Sealed green envelopes reveal the fates of medical students on match day

Darrin Patmon handed his wife a green envelope and lifted his young son onto his shoulders.

Like his fellow MSU medical students gathered around him, the 29-year-old Florida resident waited anxiously at the Watermark Country Club in Grand Rapids to learn where he would complete his residency program in the medical specialty of his choice.

Across the country, prospective medical school graduates like Patmon were counting down to noon on Friday, March 17, when they could open their sealed envelopes as part of an annual tradition known as Match Day. Inside they find welcome letters from the health care system where they would work for the foreseeable future.

“I got Spectrum,” Patmon said, noting his excitement to stay at Western Michigan to continue his medical education. “I kind of expected it, but I’m glad they confirmed it. I can’t wait for the next six years to go by and be able to continue building my family where we started.”

Patmon is pursuing a career in plastic surgery. He found a passion for the specialty during his trauma surgery rotation at Helen DeVos Children’s Hospital. Further research in pediatric plastic surgery solidified the choice for him.

“I fell in love with it,” he said.

Residents in internal medicine, family medicine, emergency medicine, pediatrics, psychiatry, anesthesiology, surgery and other fields will spend three to seven years training with attending physicians before becoming practicing physicians themselves.

In the months leading up to Reunion Day, medical students in the final year of their program will apply to residency programs that match their chosen specialties. In the meantime, these health systems will review applications and invite students to interview.

Near the end of the process, students and health systems will rank their preferred destinations/residents, and the National Resident Matching Program (NRMP) will feed those rankings into a placement algorithm.

“It’s to the benefit of the applicant, but the idea is that there’s that perfect fit that meets the needs of the student and the needs of the program,” said Dr. TaLawnda Bragg, an inpatient physician at Butterworth Hospital in Grand Rapids.

Nationally, this year’s match day produced a record 42,952 applicants who certified a stacked position list, with 40,375 certified positions to be filled, according to the matching program.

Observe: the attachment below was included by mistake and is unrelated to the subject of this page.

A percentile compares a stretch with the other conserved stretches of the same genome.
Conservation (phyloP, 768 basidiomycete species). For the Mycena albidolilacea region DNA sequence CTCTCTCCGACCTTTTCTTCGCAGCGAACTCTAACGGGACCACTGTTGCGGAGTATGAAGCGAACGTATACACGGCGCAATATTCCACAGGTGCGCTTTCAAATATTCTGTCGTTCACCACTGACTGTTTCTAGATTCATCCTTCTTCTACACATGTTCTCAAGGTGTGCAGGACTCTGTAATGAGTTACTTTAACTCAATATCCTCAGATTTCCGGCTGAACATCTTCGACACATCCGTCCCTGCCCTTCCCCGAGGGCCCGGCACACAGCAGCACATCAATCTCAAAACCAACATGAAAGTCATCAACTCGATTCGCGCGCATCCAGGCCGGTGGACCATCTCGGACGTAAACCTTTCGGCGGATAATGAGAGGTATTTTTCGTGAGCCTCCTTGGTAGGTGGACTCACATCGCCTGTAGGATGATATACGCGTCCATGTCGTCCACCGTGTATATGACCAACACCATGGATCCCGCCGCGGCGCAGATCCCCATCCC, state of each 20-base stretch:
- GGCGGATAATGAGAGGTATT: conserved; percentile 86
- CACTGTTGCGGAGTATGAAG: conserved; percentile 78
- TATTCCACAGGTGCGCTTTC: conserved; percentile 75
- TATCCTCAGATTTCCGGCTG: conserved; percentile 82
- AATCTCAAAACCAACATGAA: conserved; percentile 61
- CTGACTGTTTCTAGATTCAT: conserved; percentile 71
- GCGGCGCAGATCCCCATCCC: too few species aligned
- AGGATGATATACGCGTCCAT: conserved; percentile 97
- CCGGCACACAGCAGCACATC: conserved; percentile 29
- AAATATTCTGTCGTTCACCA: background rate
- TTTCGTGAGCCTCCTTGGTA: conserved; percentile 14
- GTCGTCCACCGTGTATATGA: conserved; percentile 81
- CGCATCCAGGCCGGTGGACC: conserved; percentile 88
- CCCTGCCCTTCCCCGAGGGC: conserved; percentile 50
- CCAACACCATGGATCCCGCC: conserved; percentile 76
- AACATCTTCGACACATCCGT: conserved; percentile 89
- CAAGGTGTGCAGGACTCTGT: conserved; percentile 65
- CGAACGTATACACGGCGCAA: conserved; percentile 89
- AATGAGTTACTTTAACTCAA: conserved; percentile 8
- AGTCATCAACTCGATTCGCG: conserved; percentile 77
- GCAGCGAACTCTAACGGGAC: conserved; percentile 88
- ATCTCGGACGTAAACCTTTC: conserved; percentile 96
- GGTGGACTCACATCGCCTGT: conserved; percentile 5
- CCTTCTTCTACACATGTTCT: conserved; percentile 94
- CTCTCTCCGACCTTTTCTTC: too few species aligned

According to Michigan State, 184 applicants across the school’s seven Michigan campuses are applying for this summer’s residency position. About 44% will stay in Michigan, and about 48% will enter primary care residencies.

At the University of Michigan, 151 medical students learned where they will continue their studies. About 96% of students match a program and 35% of them will stay in Michigan.

Bragg is responsible for internal medicine residencies for Corewell Health. As for filling her 15 vacancies, she said she has made efforts to diversify the program, while strongly considering people with Michigan ties who are more likely to stay after completing their residency.

Corewell Health had hoped for 375 new residents for its 22 hospitals. The system employs more than 1,000 residents at any one time, working alongside the system’s physicians and advanced practice providers.

As a patient, Bragg said people are likely to interact with local doctors along with doctors, regardless of what brings them to health care. They will have direct and/or indirect supervision with attending physicians acting as direct mentors who are ultimately responsible for these patients.

“In fact, patients who are seen in academic hospitals, where they can be seen by a medical student, a first-year resident, a senior resident and an attending physician, they tend to get better care because there’s so much expert insight into the patient .

“Residents keep us honest. They keep us informed; they keep us enthusiastic and engaged, and it is impossible for healthcare and medical knowledge to stagnate when there are (are) local doctors in a facility.”

Earlier this week, students learned if they had a match, and health systems knew how many spots they had filled. But the students didn’t learn where they would spend their residency years until Friday.

Cheers and applause followed as the students tore up the letters. They celebrated with families and loved ones in attendance, then turned to each other to see where their classmates would be headed.

For Saleem Alameh, 30, he will be staying at Corewell West, formerly known as Spectrum. He chose internal medicine as his specialty, calling the combination of science and humanities “the perfect marriage.”

As the 30-second countdown to noon began, the Philadelphia-area native began jogging in place, his fingers anxiously twirling the envelope in his hand. He later celebrated with his girlfriend, who is a second-year medical student at MSU.

“I came here for medical school and I loved it,” Alame said. “It feels so surreal… I’m happy for everyone. Who knows? Perhaps our paths will cross again in practice down the road.”

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